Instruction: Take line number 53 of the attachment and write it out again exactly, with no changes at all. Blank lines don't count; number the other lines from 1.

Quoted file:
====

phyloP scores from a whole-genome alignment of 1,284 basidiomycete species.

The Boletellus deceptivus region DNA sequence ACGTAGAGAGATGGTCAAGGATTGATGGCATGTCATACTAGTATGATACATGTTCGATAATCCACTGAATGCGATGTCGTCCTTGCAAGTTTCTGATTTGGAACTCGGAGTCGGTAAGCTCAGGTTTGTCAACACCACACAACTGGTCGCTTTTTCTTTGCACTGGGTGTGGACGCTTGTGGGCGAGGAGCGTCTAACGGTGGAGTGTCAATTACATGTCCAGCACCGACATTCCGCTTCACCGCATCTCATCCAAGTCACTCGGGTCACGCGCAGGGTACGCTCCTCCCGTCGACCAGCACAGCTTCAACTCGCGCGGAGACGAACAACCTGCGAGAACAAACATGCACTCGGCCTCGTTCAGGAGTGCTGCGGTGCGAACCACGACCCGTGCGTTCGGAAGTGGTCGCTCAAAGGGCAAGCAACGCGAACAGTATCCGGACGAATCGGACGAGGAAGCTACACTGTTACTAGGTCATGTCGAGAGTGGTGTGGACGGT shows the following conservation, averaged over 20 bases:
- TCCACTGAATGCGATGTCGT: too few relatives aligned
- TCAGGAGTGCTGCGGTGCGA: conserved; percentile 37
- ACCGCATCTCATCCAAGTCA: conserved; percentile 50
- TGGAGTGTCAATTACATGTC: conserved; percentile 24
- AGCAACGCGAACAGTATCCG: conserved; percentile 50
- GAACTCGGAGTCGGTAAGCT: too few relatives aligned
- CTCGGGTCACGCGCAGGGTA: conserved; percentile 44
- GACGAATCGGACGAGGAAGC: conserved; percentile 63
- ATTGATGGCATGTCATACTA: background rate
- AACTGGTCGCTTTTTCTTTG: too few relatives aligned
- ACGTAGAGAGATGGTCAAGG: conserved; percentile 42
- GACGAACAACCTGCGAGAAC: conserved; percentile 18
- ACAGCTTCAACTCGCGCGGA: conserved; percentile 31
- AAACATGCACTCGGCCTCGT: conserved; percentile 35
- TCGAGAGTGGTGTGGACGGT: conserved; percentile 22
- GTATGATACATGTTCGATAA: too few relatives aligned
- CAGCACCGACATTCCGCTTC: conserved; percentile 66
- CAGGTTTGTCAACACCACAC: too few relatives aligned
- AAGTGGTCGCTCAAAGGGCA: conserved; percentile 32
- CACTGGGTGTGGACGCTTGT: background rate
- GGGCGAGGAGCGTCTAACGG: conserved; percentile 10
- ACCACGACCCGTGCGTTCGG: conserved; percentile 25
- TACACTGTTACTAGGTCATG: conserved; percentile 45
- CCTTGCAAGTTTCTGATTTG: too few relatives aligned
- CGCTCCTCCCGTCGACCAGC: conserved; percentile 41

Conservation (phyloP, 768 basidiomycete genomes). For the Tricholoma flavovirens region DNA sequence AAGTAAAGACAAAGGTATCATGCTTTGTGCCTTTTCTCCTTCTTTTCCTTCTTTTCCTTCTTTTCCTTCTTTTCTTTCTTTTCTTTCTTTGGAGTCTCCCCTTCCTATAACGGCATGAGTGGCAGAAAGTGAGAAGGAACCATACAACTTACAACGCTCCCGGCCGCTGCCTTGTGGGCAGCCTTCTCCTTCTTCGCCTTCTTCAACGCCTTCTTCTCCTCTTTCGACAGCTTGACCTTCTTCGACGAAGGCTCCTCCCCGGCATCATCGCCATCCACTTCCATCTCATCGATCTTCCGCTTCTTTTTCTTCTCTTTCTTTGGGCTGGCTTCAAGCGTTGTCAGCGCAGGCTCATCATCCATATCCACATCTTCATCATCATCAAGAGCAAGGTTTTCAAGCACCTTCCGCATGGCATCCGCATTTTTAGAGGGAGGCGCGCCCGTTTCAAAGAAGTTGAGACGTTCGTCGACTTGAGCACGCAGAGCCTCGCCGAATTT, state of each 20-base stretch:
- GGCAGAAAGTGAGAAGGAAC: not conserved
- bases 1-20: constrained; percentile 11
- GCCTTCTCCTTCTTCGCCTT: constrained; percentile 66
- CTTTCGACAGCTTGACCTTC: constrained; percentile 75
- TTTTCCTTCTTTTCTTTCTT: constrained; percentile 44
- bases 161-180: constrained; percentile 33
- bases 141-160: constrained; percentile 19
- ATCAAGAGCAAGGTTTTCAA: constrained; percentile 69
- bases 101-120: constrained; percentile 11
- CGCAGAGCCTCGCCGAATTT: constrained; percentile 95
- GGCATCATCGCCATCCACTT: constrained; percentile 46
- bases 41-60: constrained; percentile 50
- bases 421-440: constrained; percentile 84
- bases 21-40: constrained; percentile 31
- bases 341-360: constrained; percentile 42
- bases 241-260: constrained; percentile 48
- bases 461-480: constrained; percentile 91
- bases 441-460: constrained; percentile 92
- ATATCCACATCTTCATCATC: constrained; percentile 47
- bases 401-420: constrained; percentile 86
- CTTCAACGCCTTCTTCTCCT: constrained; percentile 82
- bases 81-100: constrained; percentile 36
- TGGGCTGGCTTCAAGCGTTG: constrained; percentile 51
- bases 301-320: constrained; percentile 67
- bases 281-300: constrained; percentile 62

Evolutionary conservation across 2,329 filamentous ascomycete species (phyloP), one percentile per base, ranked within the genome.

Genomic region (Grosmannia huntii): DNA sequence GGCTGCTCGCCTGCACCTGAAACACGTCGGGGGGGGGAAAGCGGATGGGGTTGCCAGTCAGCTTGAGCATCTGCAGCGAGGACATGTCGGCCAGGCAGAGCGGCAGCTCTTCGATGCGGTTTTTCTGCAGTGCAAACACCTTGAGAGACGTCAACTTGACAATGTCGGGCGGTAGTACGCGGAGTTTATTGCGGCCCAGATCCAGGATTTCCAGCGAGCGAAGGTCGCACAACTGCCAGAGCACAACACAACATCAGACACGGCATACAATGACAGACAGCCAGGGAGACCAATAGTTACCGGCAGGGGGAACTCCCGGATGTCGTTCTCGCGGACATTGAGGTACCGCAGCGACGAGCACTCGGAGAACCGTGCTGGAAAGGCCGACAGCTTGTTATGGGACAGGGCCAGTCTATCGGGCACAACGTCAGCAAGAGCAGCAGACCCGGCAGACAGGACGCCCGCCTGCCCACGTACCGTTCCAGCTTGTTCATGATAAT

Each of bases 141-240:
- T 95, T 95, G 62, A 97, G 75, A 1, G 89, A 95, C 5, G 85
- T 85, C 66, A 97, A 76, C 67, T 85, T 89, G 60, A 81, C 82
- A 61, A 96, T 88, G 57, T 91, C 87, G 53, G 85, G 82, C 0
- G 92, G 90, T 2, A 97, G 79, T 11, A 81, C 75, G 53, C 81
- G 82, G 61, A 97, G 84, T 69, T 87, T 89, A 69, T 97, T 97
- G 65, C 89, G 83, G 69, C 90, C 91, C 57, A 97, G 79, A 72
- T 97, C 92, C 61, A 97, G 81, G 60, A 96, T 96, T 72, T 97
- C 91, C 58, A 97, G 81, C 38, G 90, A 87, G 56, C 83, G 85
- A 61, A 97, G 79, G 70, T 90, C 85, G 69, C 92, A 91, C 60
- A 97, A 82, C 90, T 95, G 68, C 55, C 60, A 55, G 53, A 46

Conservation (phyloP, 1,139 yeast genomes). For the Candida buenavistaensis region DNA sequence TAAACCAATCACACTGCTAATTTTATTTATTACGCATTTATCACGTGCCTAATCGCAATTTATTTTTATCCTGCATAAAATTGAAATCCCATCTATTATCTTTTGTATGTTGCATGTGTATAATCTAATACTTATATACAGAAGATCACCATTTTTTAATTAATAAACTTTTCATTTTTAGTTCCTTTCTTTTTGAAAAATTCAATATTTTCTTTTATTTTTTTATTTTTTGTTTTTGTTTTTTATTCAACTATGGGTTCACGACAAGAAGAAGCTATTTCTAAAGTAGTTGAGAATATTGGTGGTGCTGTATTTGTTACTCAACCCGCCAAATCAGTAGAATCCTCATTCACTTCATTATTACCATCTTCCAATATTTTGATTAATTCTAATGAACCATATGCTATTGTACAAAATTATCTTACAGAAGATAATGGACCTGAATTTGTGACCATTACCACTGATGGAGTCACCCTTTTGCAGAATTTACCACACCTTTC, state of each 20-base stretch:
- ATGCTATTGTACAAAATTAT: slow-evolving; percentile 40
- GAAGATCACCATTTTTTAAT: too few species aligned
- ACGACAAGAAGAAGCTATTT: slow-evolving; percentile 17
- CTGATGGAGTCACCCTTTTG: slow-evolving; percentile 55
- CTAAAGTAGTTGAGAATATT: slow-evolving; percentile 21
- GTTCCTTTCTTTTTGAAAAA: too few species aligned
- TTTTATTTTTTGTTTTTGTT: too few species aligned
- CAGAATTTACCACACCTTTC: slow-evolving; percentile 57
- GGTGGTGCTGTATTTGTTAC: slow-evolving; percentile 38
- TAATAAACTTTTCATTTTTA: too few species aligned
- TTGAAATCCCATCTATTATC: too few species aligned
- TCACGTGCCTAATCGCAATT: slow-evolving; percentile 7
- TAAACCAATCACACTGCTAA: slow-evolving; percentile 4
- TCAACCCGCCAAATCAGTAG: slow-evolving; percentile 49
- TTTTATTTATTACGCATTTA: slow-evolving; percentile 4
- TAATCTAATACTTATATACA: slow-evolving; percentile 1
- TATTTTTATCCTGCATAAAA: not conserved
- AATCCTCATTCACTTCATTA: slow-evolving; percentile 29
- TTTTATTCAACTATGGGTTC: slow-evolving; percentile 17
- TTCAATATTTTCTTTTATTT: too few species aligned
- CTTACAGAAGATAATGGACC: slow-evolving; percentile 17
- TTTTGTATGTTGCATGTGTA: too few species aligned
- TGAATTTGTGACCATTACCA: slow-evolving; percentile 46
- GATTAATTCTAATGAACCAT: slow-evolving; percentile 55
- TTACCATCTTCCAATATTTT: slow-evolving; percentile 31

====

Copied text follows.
- bases 281-300: constrained; percentile 62